The Newtons lived in Paris for 27 years and then moved to Monte Carlo — wintering in Los Angeles for 3 months of the year.[4][9] Their lives were documented in the 1995 tele-film Helmut by June, co-produced by the French pay-TV channel Canal+.[15] The majority of the footage for the documentary was shot by June in the 1990s using a video camera that she had originally purchased for her husband as a Christmas present.[16][17] June's footage was edited down to a one-hour film that was shown in France.[16] This footage was seen by Helmut's friend, film director Brett Ratner, who decided that he wanted to bring it to a US audience.[16] He shot two additional minutes of June talking about Helmut, which he added as an introduction to the film;[16] Ratner's version premiered on Cinemax on 30 April 2007.[16][17]

Helmut Newton Foundation[edit]

On 23 January 2004, Helmut Newton died in a car accident, having lost control of his vehicle as he exited the driveway of the Chateau Marmont hotel.[14] The Helmut Newton Foundation opened in Berlin in June of that same year.[18]

Permanently located in the Museum of Photography in Berlin, The Helmut Newton Foundation is housed in a building that stands next to the train station from which Helmut left Berlin to escape the Nazis in 1938.[5][12] The Newtons had been planning the foundation's opening just prior to Helmut's death.[5] The opening of the foundation featured June and Helmut's portraits from their joint 1999 publication, Us and Them.[5] The book features portraits that June and Helmut had taken of one another, as well as photographs that they had both taken of certain celebrities.[5]

Bibliography[edit]

Filmography[edit]

  • Helmut Newton: Frames from the Edge (1989), as herself[19]
  • Helmut by June (1995), as herself[15]

References[edit]

  1. ^ a b c d The International Who's Who 1997–98 (61 ed.). Europa Publications. 1997. p. 1430. ISBN 1857430220. 
  2. ^ a b c d e f g Newton, June (2010). Alice Springs: Photographs. Taschen. p. "About the author" section on back cover. ISBN 3836525798.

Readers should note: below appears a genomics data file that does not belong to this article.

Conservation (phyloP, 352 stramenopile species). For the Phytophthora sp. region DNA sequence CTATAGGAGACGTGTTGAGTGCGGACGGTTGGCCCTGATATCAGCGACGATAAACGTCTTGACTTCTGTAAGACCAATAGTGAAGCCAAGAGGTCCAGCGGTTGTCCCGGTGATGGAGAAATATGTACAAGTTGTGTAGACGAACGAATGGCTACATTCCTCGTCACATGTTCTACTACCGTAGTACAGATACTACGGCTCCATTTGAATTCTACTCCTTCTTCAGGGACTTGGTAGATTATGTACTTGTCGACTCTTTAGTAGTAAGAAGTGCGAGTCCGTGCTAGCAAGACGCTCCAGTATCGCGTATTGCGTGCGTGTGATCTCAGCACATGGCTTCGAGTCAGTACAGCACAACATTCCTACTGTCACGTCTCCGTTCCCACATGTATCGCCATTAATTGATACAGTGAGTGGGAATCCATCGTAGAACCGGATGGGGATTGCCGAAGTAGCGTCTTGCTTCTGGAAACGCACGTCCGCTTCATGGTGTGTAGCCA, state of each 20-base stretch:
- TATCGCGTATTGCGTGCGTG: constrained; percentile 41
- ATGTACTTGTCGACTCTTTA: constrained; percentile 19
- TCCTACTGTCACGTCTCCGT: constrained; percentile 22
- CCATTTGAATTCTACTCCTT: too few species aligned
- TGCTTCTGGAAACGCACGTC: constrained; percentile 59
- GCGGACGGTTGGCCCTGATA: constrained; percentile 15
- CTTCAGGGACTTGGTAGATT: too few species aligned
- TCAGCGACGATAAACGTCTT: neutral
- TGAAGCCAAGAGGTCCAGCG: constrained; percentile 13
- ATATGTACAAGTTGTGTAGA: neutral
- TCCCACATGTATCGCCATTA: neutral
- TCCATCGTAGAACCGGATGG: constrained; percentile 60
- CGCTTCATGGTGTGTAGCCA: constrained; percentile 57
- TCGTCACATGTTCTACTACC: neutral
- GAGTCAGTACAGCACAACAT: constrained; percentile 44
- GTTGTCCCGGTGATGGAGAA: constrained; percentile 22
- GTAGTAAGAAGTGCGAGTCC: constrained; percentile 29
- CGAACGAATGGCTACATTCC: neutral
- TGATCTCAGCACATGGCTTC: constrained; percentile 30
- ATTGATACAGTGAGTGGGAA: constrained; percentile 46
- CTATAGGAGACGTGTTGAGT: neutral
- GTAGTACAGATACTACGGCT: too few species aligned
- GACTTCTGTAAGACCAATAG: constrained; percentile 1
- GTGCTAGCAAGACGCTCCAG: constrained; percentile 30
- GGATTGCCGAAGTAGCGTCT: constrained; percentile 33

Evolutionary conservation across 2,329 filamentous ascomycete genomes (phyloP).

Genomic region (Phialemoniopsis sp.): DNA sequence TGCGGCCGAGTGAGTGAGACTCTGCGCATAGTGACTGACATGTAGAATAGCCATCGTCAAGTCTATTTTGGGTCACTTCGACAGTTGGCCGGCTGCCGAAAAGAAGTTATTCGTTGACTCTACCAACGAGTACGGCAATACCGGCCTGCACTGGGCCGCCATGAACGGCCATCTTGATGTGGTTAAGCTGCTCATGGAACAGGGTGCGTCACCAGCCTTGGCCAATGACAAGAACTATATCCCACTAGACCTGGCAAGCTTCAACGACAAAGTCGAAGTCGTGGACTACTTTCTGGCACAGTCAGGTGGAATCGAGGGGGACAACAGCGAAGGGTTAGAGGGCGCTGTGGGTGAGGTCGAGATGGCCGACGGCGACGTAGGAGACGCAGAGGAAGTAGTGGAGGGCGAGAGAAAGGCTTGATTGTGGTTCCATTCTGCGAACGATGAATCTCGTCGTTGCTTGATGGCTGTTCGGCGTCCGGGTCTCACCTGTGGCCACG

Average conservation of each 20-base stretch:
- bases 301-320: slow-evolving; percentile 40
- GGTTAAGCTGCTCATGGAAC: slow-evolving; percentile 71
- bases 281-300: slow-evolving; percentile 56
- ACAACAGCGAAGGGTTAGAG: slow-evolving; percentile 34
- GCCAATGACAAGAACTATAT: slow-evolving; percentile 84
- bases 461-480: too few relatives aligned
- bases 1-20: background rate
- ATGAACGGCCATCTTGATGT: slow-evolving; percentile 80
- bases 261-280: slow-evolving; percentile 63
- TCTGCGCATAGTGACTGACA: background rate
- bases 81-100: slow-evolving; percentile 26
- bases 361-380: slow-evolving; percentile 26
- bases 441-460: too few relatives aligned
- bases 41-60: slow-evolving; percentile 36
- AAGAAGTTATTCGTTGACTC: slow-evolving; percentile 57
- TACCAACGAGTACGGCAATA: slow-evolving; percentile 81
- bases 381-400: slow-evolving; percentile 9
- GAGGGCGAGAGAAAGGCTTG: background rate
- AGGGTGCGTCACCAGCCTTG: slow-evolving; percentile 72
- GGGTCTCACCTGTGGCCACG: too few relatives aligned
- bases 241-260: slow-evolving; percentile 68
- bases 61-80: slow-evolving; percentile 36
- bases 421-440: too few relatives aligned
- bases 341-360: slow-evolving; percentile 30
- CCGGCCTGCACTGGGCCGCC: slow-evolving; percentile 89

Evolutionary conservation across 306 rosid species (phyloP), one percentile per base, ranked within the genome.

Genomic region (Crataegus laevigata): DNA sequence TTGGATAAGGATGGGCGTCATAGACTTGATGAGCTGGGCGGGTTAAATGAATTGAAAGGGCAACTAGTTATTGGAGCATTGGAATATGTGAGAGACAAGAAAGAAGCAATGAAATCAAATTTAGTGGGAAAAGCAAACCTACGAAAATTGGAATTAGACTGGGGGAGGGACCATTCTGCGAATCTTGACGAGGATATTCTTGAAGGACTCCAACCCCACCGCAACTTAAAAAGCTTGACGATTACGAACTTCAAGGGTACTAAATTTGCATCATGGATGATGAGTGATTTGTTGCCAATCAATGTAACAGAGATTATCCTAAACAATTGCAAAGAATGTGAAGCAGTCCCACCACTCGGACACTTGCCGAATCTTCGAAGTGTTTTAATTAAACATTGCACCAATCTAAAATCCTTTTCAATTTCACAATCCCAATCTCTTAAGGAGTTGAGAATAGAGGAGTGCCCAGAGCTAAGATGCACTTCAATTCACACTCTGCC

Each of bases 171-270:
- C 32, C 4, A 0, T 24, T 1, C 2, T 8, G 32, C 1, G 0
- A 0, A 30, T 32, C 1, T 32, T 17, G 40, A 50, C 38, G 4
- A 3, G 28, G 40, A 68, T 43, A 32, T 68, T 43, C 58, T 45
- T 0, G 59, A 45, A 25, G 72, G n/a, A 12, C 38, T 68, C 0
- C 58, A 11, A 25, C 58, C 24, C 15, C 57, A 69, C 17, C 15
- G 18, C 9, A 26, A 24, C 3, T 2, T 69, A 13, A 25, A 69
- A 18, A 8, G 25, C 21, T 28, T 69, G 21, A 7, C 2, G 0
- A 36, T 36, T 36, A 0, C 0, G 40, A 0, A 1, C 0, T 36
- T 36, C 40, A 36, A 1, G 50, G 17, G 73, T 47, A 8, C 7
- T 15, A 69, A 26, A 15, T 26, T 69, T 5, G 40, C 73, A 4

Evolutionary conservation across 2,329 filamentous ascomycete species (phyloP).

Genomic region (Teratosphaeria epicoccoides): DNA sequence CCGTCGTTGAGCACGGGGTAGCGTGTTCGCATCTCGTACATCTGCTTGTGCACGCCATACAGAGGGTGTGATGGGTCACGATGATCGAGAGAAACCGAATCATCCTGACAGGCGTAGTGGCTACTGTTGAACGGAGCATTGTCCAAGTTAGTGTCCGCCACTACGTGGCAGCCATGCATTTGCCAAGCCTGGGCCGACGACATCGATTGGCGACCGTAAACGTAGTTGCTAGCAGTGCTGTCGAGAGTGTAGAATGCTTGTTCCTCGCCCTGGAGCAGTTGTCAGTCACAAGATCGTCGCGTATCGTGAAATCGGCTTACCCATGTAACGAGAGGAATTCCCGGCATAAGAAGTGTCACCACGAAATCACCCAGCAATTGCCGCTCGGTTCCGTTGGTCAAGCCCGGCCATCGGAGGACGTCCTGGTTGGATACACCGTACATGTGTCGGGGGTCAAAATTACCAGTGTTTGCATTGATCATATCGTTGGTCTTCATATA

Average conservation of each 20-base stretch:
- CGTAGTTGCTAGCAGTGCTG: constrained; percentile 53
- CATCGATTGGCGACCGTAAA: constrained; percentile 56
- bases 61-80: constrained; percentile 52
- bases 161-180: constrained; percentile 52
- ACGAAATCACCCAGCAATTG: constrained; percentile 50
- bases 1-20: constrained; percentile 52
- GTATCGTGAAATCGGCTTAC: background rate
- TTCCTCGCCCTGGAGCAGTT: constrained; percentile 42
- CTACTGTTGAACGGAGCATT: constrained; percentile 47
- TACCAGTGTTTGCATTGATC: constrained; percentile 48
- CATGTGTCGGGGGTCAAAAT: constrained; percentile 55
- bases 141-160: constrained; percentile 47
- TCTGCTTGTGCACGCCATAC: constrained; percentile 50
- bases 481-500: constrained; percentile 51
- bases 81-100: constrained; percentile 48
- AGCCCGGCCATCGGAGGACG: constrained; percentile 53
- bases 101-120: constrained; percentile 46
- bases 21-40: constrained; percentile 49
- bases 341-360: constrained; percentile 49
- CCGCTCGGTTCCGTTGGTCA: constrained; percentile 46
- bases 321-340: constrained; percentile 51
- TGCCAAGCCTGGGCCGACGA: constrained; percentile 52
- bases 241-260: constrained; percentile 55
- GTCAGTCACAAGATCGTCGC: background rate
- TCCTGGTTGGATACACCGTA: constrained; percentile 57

3. ^ a b Hutton, Geoffrey (1975). "It won't last a week!": the first twenty years of the Melbourne Theatre Company. Macmillan. p. 157. ISBN 0333175069. 
  4. ^ a b c Baumgold, Julie (6 April 1987). "Mr Peepers's Nights: Dangerous Liaisons". New York Magazine 20 (14): 23. ISSN 0028-7369. Retrieved 21 April 2013. 
  5. ^ a b c d e f g h i j k l m n o p q r s Cook, William (15 June 2006). "Double exposure". Guardian (London). Retrieved 21 April 2013. 
  6. ^ a b c d Steele, Valerie (2010). The Berg Companion to Fashion (Illustrated ed.). Berg. p. 539. ISBN 1847885926. 
  7. ^ "Mother of two wins an "Erik"". Melbourne: The Age. 22 April 1970. p. 2. Retrieved 21 April 2013. 
  8. ^ Garner, Philippe (Jan–Feb 2000). "Bizarre, beautiful, cold, and crafted". American Photo 11 (1): 88. Retrieved 21 April 2013. 
  9. ^ a b c d e Cygelman, Adele (September 1987). "Helmut Newton and Alice Springs Advance the Art of Photography". Orange Coast Magazine (Orange County, California). Retrieved 21 April 2013. 
  10. ^ a b Springs, Alice (2004). Mrs. Newton. Taschen. p. 255. ISBN 3822830577. 
  11. ^ Gregston, Brent (October–November 2012). "Just look at me". A Magazine (Beirut, Lebanon: Aïshti) (62). Retrieved 21 April 2013. 
  12. ^ a b c Marcus, J. S. (30 July 2010). "In Berlin, the Sensuous Portraits of Alice Springs". Wall Street Journal. Retrieved 21 April 2013. 
  13. ^ Gostin, Nicki (5 April 2004). "His Better Half". Newsweek International. Retrieved 21 April 2013. 
  14. ^ a b "Photographer Helmut Newton Killed in Car Crash". New York Times. Associated Press. 23 January 2004. Retrieved 21 April 2013. 
  15. ^ a b "Turning the lens on a photography legend". Monaco: Associated Press. 12 April 2005. Retrieved 21 April 2013. 
  16. ^ a b c d e Salamone, Gina (29 April 2007). "Behind the fashion flash". Daily News (New York). Retrieved 15 December 2013. 
  17. ^ a b Patterson, Troy (30 April 2007). "That's Sex! A documentary portrait of Helmut Newton". Slate. Retrieved 15 December 2013. 
  18. ^ Riding, Alan (10 August 2004). "Photographer and His Art Are Home at Last". New York Times. Retrieved 21 April 2013. 
  19. ^ Helmut Newton: Frames from the Edge at the Internet Movie Database

External links[edit]